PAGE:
Thursday, January 21, 1999 Published at 09:06 GMT
Business: The Economy
A bright spot on Japan's horizon?
No let up in the pressure on Japanese jobs and wages
Japan's economic deterioration appears to be "moderating gradually", according to the country's central bank.
The Bank of Japan said any improvement was due to a rise in public sector investment. However, in its latest monthly report, it said private sector demand had yet to show signs of recovery.
Private sector capital spending is still falling sharply and housing investment, in particular, remains sluggish. Consumer spending is also weak.
The bank said the decline in industrial output had slowed somewhat, but corporate earnings had continued to deteriorate, putting more pressure on jobs and wages.
"As a result, corporate and consumer sentiment remains cautious, and a recovery in private sector demand has not yet been seen," it said.
The bank expects rises in public sector demand to continue to support the economy towards the end of the first half of the year to March 2000, but it does not expect the situation to develop into a period of sustained recovery. It expects profits and wages to continue to deteriorate.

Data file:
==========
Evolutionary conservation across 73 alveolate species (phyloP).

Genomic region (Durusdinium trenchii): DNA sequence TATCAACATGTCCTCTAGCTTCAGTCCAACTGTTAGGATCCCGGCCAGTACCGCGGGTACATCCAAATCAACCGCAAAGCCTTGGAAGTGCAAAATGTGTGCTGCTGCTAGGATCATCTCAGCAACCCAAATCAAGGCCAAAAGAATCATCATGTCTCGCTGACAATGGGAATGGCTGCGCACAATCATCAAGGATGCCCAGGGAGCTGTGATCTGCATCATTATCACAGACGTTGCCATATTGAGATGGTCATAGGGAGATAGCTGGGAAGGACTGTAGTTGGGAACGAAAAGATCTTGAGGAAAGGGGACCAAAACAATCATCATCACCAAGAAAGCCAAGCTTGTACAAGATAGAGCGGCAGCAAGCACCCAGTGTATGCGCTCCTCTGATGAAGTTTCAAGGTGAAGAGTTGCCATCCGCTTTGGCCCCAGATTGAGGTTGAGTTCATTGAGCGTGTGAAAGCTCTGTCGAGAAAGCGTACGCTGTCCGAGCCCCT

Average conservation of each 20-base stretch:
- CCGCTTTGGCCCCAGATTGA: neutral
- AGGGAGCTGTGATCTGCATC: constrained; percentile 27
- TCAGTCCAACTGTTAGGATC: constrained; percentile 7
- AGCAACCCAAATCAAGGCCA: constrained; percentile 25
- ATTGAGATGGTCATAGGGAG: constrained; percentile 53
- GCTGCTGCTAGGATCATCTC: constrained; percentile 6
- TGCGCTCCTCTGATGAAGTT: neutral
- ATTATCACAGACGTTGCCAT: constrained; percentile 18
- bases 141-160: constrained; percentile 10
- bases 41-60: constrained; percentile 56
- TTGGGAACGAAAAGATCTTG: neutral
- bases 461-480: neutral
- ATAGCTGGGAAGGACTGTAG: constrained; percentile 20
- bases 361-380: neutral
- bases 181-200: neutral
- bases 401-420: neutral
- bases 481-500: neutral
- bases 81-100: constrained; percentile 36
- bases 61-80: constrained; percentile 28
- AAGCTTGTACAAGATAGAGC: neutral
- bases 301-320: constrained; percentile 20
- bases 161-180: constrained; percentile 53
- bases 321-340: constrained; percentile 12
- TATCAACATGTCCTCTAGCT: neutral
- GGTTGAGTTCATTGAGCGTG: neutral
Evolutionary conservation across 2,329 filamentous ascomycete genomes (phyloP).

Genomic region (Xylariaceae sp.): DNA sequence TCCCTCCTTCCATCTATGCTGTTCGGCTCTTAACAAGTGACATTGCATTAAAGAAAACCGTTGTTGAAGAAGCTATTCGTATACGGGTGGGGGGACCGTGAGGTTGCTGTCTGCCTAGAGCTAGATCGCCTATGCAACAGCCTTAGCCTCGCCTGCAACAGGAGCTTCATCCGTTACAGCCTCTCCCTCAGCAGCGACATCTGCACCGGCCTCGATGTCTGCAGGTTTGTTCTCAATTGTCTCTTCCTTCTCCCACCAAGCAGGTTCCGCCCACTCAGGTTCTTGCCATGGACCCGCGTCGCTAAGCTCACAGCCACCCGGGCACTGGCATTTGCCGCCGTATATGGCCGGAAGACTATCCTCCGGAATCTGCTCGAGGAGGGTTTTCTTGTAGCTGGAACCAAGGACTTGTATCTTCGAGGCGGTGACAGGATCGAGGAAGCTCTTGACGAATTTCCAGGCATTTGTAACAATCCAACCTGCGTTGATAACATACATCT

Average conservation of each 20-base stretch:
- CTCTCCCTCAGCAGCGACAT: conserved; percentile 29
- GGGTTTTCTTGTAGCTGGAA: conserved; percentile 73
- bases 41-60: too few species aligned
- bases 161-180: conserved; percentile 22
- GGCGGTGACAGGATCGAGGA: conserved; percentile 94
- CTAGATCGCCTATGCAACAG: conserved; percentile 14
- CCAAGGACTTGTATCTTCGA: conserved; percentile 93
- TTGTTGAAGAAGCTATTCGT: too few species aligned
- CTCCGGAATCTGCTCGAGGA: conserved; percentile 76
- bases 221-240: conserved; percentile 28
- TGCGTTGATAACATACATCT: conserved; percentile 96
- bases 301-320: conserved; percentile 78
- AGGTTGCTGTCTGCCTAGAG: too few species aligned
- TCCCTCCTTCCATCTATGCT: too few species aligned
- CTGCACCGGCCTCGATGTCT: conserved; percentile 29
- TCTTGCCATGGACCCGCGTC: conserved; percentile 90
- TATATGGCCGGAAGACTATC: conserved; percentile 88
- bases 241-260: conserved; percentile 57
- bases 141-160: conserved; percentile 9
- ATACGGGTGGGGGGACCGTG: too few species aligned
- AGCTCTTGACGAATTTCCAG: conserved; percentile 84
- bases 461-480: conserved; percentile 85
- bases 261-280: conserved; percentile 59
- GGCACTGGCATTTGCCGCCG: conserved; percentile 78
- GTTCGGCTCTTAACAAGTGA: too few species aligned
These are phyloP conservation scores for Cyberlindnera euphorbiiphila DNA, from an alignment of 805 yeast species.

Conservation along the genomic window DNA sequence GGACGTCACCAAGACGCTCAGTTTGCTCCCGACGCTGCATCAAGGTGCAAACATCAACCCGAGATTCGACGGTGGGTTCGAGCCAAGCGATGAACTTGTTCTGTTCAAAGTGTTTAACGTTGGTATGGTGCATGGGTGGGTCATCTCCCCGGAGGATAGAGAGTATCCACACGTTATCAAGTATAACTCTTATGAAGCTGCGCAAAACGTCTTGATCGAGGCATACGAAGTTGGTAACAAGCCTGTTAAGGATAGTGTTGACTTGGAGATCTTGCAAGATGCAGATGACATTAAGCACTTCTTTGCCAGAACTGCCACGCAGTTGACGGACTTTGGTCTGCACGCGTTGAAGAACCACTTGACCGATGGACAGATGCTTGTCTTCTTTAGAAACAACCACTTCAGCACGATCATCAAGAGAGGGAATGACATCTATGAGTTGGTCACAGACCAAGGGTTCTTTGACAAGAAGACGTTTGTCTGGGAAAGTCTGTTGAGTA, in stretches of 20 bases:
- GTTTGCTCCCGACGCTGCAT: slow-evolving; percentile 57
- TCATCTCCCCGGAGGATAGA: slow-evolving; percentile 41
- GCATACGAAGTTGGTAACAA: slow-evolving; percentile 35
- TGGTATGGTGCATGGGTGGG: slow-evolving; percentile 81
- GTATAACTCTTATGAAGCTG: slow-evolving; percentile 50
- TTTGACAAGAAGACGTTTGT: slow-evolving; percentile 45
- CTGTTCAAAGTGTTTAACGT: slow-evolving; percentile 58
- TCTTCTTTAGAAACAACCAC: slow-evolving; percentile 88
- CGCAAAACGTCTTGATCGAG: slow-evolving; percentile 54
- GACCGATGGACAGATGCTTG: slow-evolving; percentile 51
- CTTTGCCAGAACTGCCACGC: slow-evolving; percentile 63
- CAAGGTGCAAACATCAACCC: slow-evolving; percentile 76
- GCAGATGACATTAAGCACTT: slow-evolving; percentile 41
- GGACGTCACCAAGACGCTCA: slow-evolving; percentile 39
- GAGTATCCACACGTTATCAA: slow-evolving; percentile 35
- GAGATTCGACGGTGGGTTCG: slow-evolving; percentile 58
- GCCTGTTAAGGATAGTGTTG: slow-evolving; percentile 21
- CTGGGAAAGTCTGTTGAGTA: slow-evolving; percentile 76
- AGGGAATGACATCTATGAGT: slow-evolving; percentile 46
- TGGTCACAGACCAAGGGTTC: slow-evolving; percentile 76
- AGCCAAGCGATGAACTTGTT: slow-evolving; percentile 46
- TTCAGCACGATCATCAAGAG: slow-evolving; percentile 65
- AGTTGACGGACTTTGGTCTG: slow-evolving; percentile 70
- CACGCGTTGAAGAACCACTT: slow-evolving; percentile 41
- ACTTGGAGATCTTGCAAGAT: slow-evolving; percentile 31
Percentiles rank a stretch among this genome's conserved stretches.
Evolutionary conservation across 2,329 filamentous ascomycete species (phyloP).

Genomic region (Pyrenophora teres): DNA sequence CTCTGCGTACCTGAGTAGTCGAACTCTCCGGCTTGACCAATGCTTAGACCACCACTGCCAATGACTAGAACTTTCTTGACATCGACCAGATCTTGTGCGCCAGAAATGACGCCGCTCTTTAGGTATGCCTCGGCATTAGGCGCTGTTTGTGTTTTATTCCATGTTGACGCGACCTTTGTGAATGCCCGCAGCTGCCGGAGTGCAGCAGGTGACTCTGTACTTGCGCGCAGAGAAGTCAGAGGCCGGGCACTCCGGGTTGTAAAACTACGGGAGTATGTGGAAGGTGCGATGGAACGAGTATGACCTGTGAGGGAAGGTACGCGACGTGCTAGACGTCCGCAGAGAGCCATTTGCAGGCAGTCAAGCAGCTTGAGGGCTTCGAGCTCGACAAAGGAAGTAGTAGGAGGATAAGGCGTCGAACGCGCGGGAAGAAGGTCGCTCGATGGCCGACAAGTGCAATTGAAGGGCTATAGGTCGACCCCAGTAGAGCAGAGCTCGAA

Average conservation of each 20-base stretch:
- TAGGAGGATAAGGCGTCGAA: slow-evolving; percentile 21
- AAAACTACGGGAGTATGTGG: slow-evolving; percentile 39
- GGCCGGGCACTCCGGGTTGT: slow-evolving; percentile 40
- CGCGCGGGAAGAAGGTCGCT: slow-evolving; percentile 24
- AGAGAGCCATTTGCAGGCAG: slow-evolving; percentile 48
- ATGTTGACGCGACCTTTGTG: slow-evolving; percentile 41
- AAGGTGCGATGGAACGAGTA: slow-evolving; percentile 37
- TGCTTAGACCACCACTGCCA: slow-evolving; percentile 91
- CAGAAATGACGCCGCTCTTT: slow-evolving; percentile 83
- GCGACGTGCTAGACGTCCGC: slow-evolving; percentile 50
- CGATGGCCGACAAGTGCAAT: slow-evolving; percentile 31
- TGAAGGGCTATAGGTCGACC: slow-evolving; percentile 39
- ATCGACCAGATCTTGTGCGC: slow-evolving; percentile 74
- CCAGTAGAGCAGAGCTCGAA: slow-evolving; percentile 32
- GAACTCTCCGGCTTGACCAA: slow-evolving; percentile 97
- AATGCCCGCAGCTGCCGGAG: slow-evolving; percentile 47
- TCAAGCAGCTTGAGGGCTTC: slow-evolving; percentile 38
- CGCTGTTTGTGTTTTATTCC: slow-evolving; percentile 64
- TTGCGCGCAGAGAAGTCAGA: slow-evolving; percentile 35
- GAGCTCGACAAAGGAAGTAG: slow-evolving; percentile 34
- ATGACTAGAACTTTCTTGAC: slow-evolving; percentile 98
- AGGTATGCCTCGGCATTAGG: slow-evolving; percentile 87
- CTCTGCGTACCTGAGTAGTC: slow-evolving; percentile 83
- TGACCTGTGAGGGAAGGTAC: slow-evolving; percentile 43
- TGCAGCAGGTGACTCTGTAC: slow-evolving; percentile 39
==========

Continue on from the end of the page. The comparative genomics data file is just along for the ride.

The government has put in place a large economic stimulus package, involving tax cuts and spending on public works, to try and reverse Japan's worse postwar recession.
Monitoring the yen
The international economic environment has also been unfavourable to Japan, with the yen strengthening against the dollar by nearly 25% since the autumn, making Japan's exports less competitive.
The bank said the yen's appreciation and growing uncertainty about emerging economies, as well as financial markets in those countries, need to be monitored carefully.
"Restoring a stable financial system is important to lead the Japanese economy to steady growth," the bank said.
Although financial conditions in the private sector have improved slightly thanks to measures implemented by the government and the Bank of Japan, companies are still very cautious about raising funds towards the end of March, as banks maintain a strict lending stance towards new advances, it said.
The Bank of Japan said the rise in yields of long-term government bonds since mid-December reflected market concerns about the deterioration of supply and demand conditions.
It said the fall in share prices since then was largely due to the yen's strength and the rises in bond yields.
Although these movements have been reversed recently, it said any further developments on this front and their impact on the economy needed to be watched carefully.
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